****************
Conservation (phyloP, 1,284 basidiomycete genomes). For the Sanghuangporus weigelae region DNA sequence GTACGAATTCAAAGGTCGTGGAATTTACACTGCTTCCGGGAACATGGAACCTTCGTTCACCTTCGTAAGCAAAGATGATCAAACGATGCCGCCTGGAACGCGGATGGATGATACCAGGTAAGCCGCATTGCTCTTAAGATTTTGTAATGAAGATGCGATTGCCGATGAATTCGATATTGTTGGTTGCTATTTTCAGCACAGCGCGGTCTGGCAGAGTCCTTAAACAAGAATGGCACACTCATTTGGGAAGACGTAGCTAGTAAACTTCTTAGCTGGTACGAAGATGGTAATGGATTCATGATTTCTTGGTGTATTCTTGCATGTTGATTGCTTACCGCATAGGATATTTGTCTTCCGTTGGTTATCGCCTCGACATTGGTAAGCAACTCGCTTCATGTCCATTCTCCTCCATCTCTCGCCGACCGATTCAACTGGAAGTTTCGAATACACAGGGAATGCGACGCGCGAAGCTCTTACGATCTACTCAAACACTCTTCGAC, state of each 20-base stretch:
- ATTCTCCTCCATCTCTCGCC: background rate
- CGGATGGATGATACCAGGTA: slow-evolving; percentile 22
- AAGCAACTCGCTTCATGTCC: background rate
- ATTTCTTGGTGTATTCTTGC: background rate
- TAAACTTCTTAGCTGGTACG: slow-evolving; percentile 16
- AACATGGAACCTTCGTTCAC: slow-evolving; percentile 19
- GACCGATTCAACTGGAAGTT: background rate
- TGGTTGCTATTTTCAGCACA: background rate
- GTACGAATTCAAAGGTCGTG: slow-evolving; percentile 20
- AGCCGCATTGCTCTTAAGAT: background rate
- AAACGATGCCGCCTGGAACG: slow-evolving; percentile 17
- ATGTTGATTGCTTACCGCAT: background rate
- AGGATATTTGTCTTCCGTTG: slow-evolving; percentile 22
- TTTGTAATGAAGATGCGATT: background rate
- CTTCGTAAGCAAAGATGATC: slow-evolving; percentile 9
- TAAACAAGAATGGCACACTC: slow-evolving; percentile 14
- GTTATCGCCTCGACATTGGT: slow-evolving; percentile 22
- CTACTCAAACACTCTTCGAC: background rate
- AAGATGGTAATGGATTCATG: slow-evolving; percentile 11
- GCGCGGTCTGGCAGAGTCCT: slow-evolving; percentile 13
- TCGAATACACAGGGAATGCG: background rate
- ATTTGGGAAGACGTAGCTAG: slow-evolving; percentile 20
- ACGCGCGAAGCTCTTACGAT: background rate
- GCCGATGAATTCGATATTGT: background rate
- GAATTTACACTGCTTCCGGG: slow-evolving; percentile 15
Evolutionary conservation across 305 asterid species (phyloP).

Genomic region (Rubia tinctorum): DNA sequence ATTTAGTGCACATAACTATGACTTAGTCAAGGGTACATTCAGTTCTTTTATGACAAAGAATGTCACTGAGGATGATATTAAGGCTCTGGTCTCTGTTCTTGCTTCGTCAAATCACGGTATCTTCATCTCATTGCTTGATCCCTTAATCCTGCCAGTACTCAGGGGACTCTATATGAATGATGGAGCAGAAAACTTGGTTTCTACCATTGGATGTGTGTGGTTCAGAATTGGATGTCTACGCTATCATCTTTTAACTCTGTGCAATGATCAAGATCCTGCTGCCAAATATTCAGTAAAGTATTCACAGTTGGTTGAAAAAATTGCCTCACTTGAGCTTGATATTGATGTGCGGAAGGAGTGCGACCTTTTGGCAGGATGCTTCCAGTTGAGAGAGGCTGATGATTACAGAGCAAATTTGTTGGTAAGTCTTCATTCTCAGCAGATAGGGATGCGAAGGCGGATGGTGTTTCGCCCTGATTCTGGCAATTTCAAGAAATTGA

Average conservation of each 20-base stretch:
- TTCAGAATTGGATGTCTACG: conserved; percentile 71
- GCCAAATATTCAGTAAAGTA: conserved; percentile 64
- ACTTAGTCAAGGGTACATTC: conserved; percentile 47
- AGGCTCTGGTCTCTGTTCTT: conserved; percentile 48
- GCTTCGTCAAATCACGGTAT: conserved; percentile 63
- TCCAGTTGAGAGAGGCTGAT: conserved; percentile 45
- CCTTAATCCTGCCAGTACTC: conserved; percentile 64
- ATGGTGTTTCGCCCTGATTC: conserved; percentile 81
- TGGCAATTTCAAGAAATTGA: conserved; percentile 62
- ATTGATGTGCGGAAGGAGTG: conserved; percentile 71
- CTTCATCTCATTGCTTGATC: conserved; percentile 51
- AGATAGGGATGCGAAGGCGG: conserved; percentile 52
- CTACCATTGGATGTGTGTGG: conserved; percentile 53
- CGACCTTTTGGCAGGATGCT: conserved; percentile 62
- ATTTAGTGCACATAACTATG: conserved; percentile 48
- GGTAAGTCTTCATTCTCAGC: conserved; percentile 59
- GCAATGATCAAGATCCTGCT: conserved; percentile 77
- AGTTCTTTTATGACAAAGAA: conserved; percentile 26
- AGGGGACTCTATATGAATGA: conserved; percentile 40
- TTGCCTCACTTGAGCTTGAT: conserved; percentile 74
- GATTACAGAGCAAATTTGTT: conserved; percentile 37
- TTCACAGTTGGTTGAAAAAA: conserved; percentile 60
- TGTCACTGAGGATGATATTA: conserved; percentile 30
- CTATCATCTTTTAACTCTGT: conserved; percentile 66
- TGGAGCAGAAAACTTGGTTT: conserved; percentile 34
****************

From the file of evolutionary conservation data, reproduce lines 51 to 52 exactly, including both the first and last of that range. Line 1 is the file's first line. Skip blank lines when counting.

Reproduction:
- TTCACAGTTGGTTGAAAAAA: conserved; percentile 60
- TGTCACTGAGGATGATATTA: conserved; percentile 30